Colin Wilkinson

Fishermen Bringing in the Catch

Colin Wilkinson


In style we can place Colin and his work firmly in the camp of modern South African Post Impressionism. His increasing use of Impasto techniques gives further depth to his studies.

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About the Artist

Born: 1950 – Johannesburg, South Africa

Colin was born in 1950 in Johannesburg, South Africa. Although Colin has had no formal training, he spent many hours learning and developing his talent from his mother who was an artist. Colin further learned his skill and developed his phenomenal talent by associating with many of the great artists around during the 1970's and '80's.

This was no coincidence since he worked as General Manager of the framing company that most galleries used to frame their works. Often the artists would drop in to see Colin and consult with him as to aesthetic combinations of framing to best suit their work. For his part, Colin would ask questions as to why and how a particular artist would paint a certain way to gain a particular effect. He would then discuss his new found knowledge with his mother. Indeed, his mother was responsible for getting Colin going again on the painting front, so in awe was he of the artists' work that literally passed through his hands.


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It is an old adage that few can remember the source of: "Paint a mile of art a year and after 15 years you will be on the way to be a good ‘journeyman artist’ or a destitute tramp, should there be no talent there in the first place!" Colin certainly has the talent. This he and others realised as sales and prices grew along with commissions. And by the way, this took but 5 years, already now some 20 years back. It has only been since 2002 that Colin decided to paint full time as a dedicated artist after first confronting his "Demons" of indecision. Part of the problem was the illustrious gallery of South African artists whom he felt was sitting on his shoulders every time he picked up a brush.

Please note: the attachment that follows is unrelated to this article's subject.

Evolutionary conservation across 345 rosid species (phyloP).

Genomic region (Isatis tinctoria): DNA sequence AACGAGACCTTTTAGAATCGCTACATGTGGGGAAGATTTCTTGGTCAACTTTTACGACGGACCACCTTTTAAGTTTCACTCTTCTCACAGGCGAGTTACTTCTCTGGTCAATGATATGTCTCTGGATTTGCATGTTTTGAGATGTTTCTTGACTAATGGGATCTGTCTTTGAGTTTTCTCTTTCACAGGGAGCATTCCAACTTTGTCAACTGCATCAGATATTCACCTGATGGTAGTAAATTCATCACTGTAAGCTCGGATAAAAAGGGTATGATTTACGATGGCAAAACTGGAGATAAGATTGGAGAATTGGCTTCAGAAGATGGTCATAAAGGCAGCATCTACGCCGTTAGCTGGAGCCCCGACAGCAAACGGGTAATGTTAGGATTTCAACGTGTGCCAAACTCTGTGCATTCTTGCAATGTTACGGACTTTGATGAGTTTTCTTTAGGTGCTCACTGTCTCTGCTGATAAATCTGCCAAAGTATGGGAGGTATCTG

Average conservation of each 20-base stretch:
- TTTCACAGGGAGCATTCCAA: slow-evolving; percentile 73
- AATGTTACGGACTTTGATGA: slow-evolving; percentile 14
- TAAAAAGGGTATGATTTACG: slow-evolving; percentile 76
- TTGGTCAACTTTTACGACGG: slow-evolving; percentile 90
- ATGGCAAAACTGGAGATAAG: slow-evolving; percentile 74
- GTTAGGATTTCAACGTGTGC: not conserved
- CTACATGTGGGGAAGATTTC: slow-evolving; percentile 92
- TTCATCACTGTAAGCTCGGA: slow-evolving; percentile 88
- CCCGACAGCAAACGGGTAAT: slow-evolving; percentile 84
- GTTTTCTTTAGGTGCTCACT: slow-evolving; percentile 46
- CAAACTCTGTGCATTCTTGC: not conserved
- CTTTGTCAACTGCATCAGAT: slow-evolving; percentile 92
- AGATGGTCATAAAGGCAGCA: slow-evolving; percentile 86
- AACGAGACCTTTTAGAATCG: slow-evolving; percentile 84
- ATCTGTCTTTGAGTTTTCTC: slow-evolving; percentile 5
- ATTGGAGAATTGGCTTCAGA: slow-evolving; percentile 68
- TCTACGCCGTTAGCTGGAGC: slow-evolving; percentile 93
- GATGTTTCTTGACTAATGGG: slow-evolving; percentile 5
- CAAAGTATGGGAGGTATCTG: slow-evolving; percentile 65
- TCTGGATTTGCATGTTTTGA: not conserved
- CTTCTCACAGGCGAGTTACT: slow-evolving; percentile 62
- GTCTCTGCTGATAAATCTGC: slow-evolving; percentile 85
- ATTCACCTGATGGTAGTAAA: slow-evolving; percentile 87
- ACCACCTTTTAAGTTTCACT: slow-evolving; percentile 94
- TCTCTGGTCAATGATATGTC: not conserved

The difference now is that members of the gallery are actually encouraging him! There's no better acclaim than from past masters. So who are these past masters and influencers? In no order of merit we quote Errol Boyley, Gerrit Roon, Titta Fasciotti, Mel Brigg, Jeanette Dykeman, Wessels Marais, Christiaan Nice, Francois Koch, Wallace Hulley and Paul Augustein to mention some and not all. Some have painted their all for us and have passed on. In Colin we have those threads of acquaintance with their work as influence and embodiment in a brushstroke or palette knife application.


Like his mentors, Colin seeks inspiration in the broad canvass of the South African landscape and its peoples just going about their daily chores. Whether on shore or at sea or on land, Colin will project scenes and moods back to us in a way which make us feel we knew it all along. But we didn’t did we… not before we saw things through the artist's eyes.

Style and Technique

In style we can place Colin and his work firmly in the camp of modern South African Post Impressionism. His increasing use of Impasto techniques gives further depth to his studies. To date there have been no exhibitions of Colin's work due mainly to demand. As most of his works have sold worldwide, it would be very difficult to hold a retrospective.

Collect and collect would be the advice. He is getting better and better as time and canvas painted go on.